In the early stages of her career Williams’ artistic talent was recognised, being awarded in the 1930s an Art School Scholarship. Unfortunately, this opportunity had to be put on hold for personal family reasons. Despite this initial setback, by the 1950s she had reignited her aesthetic interests and attended evening art classes at Eastwood Central Primary School. Consequently, she succeeded in creating a position of due respect and recognition within a professional field still firmly male dominated. Williams’ artistic presence at numerous charity art exhibitions became characteristic, not only of her philanthropy, but also of her prolific production as an artist.

All the works displayed in the Macquarie University retrospective were also featured, together with additional paintings, in a highly successful exhibition in late 2016 staged at the New South Wales Parliament House exhibition space.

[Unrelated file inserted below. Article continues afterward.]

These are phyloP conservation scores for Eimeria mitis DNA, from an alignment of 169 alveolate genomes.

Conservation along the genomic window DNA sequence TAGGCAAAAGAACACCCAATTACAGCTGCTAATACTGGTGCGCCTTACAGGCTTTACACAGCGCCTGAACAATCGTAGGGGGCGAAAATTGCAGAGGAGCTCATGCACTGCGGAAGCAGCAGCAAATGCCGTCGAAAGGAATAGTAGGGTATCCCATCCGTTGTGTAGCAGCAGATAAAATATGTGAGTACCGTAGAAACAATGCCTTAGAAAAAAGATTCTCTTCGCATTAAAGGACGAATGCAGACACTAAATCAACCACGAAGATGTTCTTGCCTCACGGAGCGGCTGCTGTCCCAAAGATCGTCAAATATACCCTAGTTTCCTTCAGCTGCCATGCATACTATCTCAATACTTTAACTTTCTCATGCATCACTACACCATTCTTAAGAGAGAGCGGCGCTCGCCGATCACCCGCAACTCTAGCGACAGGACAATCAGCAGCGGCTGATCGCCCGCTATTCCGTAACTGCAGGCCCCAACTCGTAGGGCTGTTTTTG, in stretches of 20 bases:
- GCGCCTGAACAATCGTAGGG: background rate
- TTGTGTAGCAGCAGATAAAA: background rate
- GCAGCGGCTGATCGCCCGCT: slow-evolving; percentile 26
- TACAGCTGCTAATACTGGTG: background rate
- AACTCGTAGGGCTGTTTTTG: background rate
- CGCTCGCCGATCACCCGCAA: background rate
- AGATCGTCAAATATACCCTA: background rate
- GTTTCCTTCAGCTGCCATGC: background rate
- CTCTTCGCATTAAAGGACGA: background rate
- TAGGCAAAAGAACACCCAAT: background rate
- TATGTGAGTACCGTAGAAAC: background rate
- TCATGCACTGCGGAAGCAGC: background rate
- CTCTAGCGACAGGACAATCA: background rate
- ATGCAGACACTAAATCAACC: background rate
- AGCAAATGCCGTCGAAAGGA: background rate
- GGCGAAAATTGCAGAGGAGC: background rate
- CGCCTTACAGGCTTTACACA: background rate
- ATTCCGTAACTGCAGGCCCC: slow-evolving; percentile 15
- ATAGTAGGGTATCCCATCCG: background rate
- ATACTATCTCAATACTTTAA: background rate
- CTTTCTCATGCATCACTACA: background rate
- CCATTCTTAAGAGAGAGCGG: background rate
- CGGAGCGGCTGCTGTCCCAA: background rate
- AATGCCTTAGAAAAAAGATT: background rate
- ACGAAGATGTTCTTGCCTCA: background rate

This entire collection of Williams’ paintings has now been assembled and showcased here in this astonishing exhibition ‘Billie – a bohemian rhapsody’. Supplemented with a myriad of family reminiscences, memories, photographs and anecdotes, they collectively generate a beautifully crafted and poignant portrait – a portrait framed in love and admiration – of one of Sydney’s most accomplished, popularist, modern impressionist painters: Wilmotte ‘Billie’ Williams.

Rhonda Davis (Senior Curator)

Leonard Janiszewski (Historian, Curator)

Macquarie University Art Gallery


A sincere thank you to my family and friends: daughter Rosalie, Aunt Yula, cousin Phillipa, David Wilson, Alan Pearce, Bruce Gall and Barry Hartshorn, and to all who provided personal insights, photos etc. Thank you to Helen Jackson for editing the text.

My heartfelt gratitude goes especially to Robin Russell, John Santry’s daughter.


To dear ‘Dooly’ (Aunt Yula), our last link to Billie’s generation.


“Billie” was the name that everyone knew her by. Her mother, however, always called her Wilmotte; her soul mate John Santry always called her Willie; her two sons called her Mum. Everyone else called her Billie – her family, grandchildren especially, friends, neighbours, gallery owners, charity show organisers, and the thousands of art lovers she met in person.